September 18, 2008

Showing Off Their Knits and Buns The Hit Movie Calendar Girls is Now a Stage Show – so How Do the Stars Stay Decent?

By Shona Craven

WHEN a film is adapted for the stage, or vice versa, any concerns about the transition usually relate to artistic aspects - the tone, set or casting, for example. When it comes to Tim Firth's adaptation of his own Calendar Girls, perhaps the biggest question anyone who saw the film will be asking is logistical - how will the creative team ensure that the modesty of its cast is preserved?

In the 2003 film, actresses including Helen Mirren, Julie Walters and Celia Imrie posed nude (certainly not naked) with strategically- placed objects including knitting, hymn sheets and, most memorably, cream buns.

Props will also be used in the stage version, but here there will be no second takes or opportunities for airbrushing. It might sound like a daunting experience for those playing the women who bare all, but this hasn't deterred some of Britain's best-known actresses from signing up to Chichester Festival Theatre's production.

Lynda Bellingham takes the role made famous by Helen Mirren, and her co-stars include Patricia Hodge, Gaynor Faye, Brigit Forsyth, Julia Hills, Elaine C Smith and Sian Phillips.

Welsh actress Phillips, best known for her role in the BBC's 1976 production of I, Claudius, and more recently Marlene, the Marlene Dietrich musical, plays Jessie, the prim schoolteacher who surprises her friends by being the first to volunteer for the calendar.

Did the septuagenarian performer have reservations about accepting the role? Not at all.

"I was in New York doing a play and they phoned me and sent me the script, " she says. "I just thought it was a very good play, very well-written."

Phillips had been busy working when the film was released and still hasn't seen it, but its popularity has no doubt boosted interest in the stage adaptation, which is selling out all over the country.

Co-producer David Pugh has been itching to stage the story of the Women's Institute pin-ups ever since their calendar first made headlines back in 1999. He was pipped at the post by Touchstone Pictures, but when the film's writer approached him about an adaptation he seized the opportunity.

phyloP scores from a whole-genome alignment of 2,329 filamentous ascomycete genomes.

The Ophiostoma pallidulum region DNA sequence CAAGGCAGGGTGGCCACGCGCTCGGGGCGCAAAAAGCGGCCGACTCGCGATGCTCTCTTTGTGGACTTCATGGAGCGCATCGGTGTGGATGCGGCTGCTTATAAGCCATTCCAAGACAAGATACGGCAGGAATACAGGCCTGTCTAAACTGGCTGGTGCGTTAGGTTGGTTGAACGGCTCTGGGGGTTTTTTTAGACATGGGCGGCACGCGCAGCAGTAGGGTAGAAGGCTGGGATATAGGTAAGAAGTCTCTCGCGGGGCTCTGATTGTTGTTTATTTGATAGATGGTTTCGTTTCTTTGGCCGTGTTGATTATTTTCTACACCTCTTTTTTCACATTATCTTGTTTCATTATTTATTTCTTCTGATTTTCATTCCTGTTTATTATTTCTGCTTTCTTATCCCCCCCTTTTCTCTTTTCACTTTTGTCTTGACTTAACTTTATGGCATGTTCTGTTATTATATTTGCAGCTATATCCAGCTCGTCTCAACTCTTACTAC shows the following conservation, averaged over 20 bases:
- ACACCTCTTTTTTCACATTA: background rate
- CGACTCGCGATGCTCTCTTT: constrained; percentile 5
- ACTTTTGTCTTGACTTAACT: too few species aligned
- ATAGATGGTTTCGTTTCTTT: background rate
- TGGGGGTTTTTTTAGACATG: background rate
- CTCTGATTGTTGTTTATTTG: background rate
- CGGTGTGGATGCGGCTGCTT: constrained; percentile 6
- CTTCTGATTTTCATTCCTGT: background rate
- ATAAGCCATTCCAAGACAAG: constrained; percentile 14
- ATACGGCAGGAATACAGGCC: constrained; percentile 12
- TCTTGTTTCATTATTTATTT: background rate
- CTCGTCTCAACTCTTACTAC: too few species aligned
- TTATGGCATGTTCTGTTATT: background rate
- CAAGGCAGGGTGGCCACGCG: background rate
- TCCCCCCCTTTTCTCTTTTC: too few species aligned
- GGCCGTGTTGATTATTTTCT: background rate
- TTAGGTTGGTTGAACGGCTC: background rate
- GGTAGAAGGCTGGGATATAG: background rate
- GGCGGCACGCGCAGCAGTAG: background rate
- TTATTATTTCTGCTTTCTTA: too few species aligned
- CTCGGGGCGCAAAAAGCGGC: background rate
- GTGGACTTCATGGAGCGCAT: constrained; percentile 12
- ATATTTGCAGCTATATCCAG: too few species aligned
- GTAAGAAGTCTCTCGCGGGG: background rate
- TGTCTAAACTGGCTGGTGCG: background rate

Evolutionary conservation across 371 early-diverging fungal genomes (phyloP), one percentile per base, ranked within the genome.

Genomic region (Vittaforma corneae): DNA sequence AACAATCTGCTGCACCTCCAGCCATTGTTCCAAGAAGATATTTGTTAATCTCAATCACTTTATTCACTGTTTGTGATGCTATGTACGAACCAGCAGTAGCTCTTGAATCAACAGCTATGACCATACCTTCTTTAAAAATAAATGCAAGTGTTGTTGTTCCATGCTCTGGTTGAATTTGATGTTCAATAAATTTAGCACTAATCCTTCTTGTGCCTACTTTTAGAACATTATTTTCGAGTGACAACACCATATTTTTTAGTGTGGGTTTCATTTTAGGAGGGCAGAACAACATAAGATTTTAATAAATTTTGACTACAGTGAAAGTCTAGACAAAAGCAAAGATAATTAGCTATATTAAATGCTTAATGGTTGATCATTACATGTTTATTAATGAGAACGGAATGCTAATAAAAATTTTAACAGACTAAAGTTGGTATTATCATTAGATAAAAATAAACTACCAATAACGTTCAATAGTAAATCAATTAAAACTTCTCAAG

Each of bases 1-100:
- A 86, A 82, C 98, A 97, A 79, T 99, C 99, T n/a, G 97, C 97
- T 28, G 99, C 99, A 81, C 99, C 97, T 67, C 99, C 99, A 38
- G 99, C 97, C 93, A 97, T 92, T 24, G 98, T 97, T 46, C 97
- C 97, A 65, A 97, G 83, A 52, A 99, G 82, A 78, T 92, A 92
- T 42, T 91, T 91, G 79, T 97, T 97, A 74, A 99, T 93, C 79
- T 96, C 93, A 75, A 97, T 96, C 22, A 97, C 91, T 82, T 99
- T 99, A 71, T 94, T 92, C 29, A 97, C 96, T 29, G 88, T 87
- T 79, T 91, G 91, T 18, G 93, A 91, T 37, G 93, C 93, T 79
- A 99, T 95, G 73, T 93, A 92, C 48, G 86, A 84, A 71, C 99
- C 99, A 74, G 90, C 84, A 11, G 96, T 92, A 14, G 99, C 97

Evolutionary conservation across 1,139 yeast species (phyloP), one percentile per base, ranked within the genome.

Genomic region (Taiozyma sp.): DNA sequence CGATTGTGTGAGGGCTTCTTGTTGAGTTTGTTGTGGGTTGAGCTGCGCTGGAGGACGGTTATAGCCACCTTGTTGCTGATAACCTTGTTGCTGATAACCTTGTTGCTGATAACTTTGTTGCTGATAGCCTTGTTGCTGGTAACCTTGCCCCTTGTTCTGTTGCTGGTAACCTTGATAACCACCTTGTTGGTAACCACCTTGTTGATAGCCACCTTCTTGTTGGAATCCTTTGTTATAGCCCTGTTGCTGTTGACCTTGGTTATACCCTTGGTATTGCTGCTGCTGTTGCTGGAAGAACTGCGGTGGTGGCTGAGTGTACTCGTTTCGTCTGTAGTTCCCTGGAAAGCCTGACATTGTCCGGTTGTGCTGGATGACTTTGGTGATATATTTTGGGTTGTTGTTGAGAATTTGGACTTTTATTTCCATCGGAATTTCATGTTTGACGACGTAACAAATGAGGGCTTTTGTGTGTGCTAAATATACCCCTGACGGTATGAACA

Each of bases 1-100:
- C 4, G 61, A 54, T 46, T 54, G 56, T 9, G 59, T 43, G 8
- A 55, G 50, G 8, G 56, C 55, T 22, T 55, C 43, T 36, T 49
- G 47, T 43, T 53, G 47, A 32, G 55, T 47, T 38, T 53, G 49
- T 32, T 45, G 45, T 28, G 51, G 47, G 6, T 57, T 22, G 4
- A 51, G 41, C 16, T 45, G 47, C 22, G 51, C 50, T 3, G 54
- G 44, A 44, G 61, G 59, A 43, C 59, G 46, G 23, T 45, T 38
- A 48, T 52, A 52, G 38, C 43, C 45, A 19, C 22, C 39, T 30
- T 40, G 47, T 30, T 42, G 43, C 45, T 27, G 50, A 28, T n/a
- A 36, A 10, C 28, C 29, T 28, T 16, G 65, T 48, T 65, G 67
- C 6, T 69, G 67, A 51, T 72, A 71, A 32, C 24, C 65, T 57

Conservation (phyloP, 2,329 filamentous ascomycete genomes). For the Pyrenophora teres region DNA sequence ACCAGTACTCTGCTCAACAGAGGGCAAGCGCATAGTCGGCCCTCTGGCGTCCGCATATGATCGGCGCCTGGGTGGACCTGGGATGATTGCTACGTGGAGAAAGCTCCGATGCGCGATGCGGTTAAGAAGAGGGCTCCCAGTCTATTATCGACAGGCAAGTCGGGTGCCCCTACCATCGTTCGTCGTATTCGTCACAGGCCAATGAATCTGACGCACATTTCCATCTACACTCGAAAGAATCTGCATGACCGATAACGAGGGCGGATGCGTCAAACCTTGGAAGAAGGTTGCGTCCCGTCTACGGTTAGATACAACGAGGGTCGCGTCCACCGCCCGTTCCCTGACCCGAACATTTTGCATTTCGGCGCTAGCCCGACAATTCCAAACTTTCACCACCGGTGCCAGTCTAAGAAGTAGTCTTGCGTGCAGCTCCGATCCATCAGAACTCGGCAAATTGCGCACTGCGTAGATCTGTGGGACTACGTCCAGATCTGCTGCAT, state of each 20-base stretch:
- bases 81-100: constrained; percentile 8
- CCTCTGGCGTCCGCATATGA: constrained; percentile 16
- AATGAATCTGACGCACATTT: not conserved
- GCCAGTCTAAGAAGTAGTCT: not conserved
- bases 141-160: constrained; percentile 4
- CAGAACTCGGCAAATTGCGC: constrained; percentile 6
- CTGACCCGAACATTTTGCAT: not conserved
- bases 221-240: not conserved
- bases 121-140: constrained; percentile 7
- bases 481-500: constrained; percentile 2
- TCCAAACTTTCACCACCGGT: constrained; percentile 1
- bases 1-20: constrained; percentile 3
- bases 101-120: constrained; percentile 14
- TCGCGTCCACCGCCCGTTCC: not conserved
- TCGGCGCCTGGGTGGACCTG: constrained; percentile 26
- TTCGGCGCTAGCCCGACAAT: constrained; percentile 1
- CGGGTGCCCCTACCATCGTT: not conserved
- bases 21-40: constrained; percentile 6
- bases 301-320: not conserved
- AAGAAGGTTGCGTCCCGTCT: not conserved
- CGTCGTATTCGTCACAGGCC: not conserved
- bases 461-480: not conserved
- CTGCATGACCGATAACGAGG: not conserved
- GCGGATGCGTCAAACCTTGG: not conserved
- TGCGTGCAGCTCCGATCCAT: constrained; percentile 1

Freed from the constraints of Hollywood, Firth has crafted more of an ensemble piece, which has been honed during what sounds like a fun rehearsal period. Phillips was already good friends with Bellingham, had previously worked with Hodge on A Little Light Music, and had "admired Brigit Forsyth from afar". And what about Elaine C Smith? "Fantastic, she's just wonderful, " enthuses Phillips. "I can't look at her - I try to pretend she's not there, because otherwise I'd just laugh!"

Phillips is no stranger to comedy herself, despite being betterknown these days for her work in musicals and serious drama. "The science of comedy was explained to me brutally at a very early age, " explains the actress, who gained plenty of experience playing the straight man at the beginning of her career.

Calendar Girls combines laughs with pathos, as the original project was a fundraising effort after the untimely death of one woman's husband from leukaemia.

"It's surprisingly moving, " adds Phillips. "It's very, very funny, but suddenly you're quite moved, and then you're back laughing again. It's never mawkish, never sentimental."

Glasgow is the first city on the show's tour schedule, which takes in Edinburgh a few weeks later, and Phillips is well aware that Scotland has a discerning comedy audience. "I do remember my firstever West End job, before it went to London, we went to Glasgow, " she says. "It was one of those not-verygood English plays, and when we came to Scotland we died a death. I learned from an early age that Glasgow could be a dodgy place - if it's not really funny they're not going to laugh."

The experience was no doubt difficult at the time, but Phillips learned to adjust her expectations. "When you're just out there making mud pies, doing the best you can with something that's not that good, they'll accept it down south to a surprising degree . . . but the further north you go, the chillier it gets." She has no such concerns about the "genuinely funny" Calendar Girls.

Despite the frosty reception that met her early appearance in Glasgow, the actress has plenty of happy memories of the city. She met her future husband, Peter O'Toole, on the tour, and stayed in digs on Sauchiehall Street. "I had just about the most riotous week I've ever had in my life in Glasgow, while dying a death on stage at the theatre every night."

She may be confident about the play evoking both tears and laughter, but might there also be nervous gasps as the ladies disrobe and attempt to conceal themselves behind flower arrangements and watering cans? "It's all deception, sleight-of-hand, " she assures. "We rehearsed the photo-shoot very carefully - for what seemed like months. There are props and disguises, and we shield each other at the crucial moments. The photo is just one flash and then we're on to something else and we've got time to put our clothes back on." A quick flash? Of lighting as it turns out. "There haven't been any disasters - there were plenty during rehearsals, of course!"

Calendar Girls, King's Theatre, Glasgow, September 30 to October 4; King's Theatre, Edinburgh, October 13 to 18.

Originally published by Newsquest Media Group.

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